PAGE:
Home prices fell year-on-year in February for the first time in more than a decade severe cold in the market Sellers forced to lower their listings.
The median sale price for previously owned U.S. homes sank to $363,000 in February, according to data from the National Association of Realtors published Tuesday.
This was a decrease of 0.2% from the same month a year ago, when the median price was $363,000.
The downtick broke a streak of 131 consecutive months in which prices had increased year-over-year — the longest such run on record.
The US housing market has suffered as the Federal Reserve’s interest rate hikes bring greater volatility to long-term mortgage rates.
Ian Shepherdson, chief economist at Pantheon Macroeconomics, said in the note, “The pace of the fall in prices is being limited by a lack of existing homes coming to market … but the relatively small number of homes listed is also taking longer to sell.” “
The most significant declines occurred in the West, where average prices fell 5.6% last month to $541,000, and in the Northeast, where average prices fell 4.5% to $366,100.
The NAR findings match recent data published by real estate firm Redfin, which also said earlier this month that it had First year-on-year decline in house prices Since February 2012.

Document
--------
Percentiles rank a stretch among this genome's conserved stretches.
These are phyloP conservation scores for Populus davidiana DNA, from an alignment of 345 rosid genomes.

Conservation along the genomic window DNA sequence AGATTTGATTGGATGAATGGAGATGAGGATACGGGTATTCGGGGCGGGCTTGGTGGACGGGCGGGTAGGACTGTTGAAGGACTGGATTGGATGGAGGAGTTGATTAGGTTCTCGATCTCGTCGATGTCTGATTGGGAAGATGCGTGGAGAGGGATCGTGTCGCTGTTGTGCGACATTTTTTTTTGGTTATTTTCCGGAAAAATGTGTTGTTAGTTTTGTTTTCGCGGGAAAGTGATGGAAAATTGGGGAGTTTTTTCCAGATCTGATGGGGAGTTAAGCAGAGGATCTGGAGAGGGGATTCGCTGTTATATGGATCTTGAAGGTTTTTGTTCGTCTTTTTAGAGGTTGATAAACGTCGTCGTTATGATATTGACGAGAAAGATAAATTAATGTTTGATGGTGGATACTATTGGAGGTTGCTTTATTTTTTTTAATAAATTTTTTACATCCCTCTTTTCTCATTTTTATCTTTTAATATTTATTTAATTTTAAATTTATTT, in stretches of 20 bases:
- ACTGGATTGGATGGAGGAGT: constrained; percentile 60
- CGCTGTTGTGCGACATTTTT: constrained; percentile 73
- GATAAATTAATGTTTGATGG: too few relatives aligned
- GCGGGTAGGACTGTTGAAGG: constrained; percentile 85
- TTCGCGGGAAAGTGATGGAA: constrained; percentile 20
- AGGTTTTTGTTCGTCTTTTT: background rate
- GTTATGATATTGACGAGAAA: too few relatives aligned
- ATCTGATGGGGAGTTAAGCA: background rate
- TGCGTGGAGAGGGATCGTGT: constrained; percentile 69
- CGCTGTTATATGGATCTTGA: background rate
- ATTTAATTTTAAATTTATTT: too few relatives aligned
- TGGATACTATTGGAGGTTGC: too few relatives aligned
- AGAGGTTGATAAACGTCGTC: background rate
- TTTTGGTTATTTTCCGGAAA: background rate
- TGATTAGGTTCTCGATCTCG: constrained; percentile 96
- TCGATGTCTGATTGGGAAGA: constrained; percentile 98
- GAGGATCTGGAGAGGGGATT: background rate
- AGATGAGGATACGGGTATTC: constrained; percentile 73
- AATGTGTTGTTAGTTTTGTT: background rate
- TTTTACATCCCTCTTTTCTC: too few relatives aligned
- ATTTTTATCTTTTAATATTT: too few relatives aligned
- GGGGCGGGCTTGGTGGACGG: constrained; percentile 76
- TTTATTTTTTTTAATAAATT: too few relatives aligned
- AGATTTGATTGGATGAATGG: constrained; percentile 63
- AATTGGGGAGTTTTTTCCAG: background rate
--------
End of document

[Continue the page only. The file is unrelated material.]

While prices fell for the month, existing home sales volume jumped 14.5% in February to a seasonally adjusted annual rate of 4.58 million — the first increase in 12 months. Sales were still down 22.6% compared to the same month a year earlier.
The spike in sales volume coincides with a Decline in long term mortgage rates Last month, that fell from above 6% in February after hitting a top of 7% in the previous fall.
“Aware of changes in mortgage rates, homebuyers are taking advantage of any rate drops,” said Lawrence Yun, chief economist at NAR. “In addition, we are seeing strong sales gains in areas where home prices are coming down and local economies are adding jobs.”
Mortgage rates have risen again this month – raising the prospect that increased housing activity will be short-lived.
“The apparent decline in sales in March, perhaps, is likely to result in a new cycle low,” Shepherdson said.
Whether or not the Federal Reserve announces an interest rate hike on Wednesday, the housing market will get its next clue on the likely path of mortgage rates. Investors are currently betting on a quarter percentage point gain despite recent turmoil in the US banking sector.
As The Post reported, some experts have suggested that mortgage rates could begin to decline if the Fed slows or halts its slate of hikes.